Seattle’s dog fight

Yesterday the Seattle P-I reported on efforts to ban pit bulls in the city. The council declined to pursue the matter for the moment, but dog owners are getting organized and gearing up for what they see as a likely battle down the road. The odds just turned further against them. As if on cue, two pits attacked a 71-year-old Seattle woman the same day the article ran. Fortunately, she’s recovering.

With high-profile attacks like this one, it’s tempting to run the pit bulls out of town. A similar overreaction a few years ago led to Denver killing 1,600 dogs and banning ownership within the city. But there’s not much evidence in favor of breed-specific legislation. It penalizes innocent dogs and owners instead of directly addressing negligence. It also misses the point that the breed that seems most dangerous at a given time depends a lot on how popular it is. A few decades ago, Huskies, German Shepherds, and Saint Bernards would have been bearing the brunt of these laws — all breeds that owners desiring aggressive dogs can still legally purchase under a ban on pits. Lots of details are in my earlier post on the subject.

And as always, don’t panic. As animal behaviorist Temple Grandin reminds us:

…it’s really not necessary to be hyper-vigilant about the genetics of dog bites when you’re choosing a pet. Serious dog bites are so rare that from 1979-1994 only .3 percent of the U.S. population got bitten badly enough to seek medical care. When you consider the fact that just about everyone in America who isn’t living in a prison or a nursing home has fairly regular exposure to dogs, that’s a very small number.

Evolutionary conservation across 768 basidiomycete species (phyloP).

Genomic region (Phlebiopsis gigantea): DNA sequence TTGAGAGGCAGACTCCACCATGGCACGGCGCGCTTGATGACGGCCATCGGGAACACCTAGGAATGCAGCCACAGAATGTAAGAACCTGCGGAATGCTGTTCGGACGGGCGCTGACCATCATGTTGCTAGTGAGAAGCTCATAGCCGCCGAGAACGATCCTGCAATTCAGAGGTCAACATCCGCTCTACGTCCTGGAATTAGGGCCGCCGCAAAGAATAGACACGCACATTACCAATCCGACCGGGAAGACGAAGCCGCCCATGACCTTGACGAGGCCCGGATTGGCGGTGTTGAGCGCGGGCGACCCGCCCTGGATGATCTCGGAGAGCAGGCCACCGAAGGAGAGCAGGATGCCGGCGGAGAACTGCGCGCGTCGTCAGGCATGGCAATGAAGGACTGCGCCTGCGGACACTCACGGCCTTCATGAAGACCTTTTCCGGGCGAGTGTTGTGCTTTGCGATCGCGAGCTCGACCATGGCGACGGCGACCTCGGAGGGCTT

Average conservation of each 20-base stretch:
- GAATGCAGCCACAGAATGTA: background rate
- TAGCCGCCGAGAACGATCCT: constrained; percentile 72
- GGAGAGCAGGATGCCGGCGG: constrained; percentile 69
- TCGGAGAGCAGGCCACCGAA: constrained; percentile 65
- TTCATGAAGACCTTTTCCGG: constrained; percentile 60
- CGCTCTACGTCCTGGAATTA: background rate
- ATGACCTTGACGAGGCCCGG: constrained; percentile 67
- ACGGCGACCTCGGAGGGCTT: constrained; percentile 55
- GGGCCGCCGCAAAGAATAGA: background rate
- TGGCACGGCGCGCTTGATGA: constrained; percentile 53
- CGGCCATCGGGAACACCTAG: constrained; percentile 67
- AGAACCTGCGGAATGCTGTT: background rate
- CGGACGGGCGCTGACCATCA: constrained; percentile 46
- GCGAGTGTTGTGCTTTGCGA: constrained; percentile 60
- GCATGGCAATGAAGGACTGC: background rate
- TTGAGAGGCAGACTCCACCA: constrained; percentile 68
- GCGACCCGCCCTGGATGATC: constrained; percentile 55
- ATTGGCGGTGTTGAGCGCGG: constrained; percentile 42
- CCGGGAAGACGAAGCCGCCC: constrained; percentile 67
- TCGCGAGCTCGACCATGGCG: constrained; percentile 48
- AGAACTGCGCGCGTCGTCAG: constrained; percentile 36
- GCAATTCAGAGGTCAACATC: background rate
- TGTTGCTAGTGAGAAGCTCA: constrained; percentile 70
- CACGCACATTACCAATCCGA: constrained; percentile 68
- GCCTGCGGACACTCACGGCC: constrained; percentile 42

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Sunday dog blogging

Richard Posner makes an interesting point about a court’s refusal to honor Leona Helmsley’s bequest of a full $12 million* to her dog, Trouble:

As I said, a bequest for a specified animal that greatly exceeds any conceivable estimate of what the animal needs to be as happy as it can be cannot be rationally altruistic, so perhaps the authority that the Uniform Trust Act confers on trustees to cut back such bequests to reasonable limits is justifiable–and for the additional reason that excessive wealth actually endangers an animal, since once it dies the money will go to residuary legatees; and killing an animal is not considered murder (though it can be a lesser crime) and is easier to arrange and conceal than killing a human being. Expensive security precautions have in fact been taken for the protection of Mrs. Helmsley’s dog. These concerns do not attend a bequest for a large class of animals.

On that note, here’s a few photos for Sunday dog blogging, an event I rarely get to participate in. The first two were taken by my sister, Casey, of our tennis ball-loving dog, Peekay, both of whom left Michigan just before I got here:

Peekay
The approach…

Peekay
… and the leap!

And here’s Chance the golden retriever entreating for less blogging, more playtime.
Chance the golden retriever

* $12 million. Not $12. Thanks, Ben!

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